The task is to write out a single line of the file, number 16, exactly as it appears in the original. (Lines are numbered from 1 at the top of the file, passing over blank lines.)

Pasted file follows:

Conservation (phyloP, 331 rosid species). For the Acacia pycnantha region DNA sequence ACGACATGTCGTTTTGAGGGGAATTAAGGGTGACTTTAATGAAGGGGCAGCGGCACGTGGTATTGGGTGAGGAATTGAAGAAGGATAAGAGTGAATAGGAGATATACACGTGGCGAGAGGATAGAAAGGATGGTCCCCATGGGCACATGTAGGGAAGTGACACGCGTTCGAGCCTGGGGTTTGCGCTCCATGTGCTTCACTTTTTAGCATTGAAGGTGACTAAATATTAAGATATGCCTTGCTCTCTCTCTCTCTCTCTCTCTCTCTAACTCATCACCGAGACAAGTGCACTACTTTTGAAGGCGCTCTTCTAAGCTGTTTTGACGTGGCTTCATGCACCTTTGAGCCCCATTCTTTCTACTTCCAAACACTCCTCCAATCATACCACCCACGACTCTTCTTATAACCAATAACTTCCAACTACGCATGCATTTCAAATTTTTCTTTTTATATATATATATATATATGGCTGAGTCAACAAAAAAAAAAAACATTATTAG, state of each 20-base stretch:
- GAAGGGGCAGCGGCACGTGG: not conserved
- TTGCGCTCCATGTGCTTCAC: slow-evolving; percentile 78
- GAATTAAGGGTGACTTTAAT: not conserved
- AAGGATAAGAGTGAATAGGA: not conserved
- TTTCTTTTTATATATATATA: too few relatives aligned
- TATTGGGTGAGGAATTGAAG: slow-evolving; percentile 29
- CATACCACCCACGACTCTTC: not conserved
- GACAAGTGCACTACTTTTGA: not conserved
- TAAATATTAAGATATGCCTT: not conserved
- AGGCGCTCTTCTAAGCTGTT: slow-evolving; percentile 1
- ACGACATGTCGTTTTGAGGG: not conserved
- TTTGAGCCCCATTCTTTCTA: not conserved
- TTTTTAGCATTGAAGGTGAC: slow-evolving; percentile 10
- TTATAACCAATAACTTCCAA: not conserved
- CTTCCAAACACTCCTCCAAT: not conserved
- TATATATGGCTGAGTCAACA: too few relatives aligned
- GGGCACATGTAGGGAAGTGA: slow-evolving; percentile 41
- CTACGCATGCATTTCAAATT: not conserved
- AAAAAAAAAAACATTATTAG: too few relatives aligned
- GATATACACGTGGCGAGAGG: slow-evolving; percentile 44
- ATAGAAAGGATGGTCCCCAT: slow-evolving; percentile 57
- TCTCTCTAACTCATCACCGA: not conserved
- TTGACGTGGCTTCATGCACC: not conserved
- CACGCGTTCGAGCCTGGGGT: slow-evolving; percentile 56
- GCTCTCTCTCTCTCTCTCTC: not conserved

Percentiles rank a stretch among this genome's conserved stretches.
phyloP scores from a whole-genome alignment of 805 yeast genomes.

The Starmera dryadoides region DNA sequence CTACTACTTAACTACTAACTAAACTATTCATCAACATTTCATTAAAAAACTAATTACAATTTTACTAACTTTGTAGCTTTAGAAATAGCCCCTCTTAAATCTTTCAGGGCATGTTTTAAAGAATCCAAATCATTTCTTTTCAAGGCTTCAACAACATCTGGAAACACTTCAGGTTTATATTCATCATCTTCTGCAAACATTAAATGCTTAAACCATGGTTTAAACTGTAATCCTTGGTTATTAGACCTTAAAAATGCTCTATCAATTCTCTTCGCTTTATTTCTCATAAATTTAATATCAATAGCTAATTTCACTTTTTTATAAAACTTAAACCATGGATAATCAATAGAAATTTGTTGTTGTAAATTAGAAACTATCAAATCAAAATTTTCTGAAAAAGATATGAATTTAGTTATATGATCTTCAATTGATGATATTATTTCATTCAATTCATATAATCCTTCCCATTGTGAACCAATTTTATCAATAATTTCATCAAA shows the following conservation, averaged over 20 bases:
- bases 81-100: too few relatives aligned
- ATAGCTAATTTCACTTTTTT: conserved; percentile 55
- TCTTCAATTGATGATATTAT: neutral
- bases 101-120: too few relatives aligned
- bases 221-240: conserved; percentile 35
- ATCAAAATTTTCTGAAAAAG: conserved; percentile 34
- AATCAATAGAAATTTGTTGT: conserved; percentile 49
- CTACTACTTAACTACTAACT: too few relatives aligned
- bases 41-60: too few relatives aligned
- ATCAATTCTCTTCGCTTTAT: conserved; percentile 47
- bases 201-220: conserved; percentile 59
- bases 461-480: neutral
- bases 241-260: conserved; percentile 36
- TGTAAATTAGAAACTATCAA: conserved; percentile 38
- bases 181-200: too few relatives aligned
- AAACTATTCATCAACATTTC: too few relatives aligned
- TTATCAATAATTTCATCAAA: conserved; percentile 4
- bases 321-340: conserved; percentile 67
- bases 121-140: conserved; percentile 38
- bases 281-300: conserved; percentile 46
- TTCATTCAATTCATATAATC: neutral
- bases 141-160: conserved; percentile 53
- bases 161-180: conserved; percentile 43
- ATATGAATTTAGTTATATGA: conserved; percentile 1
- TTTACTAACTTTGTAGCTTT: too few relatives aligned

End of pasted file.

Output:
- CTTCCAAACACTCCTCCAAT: not conserved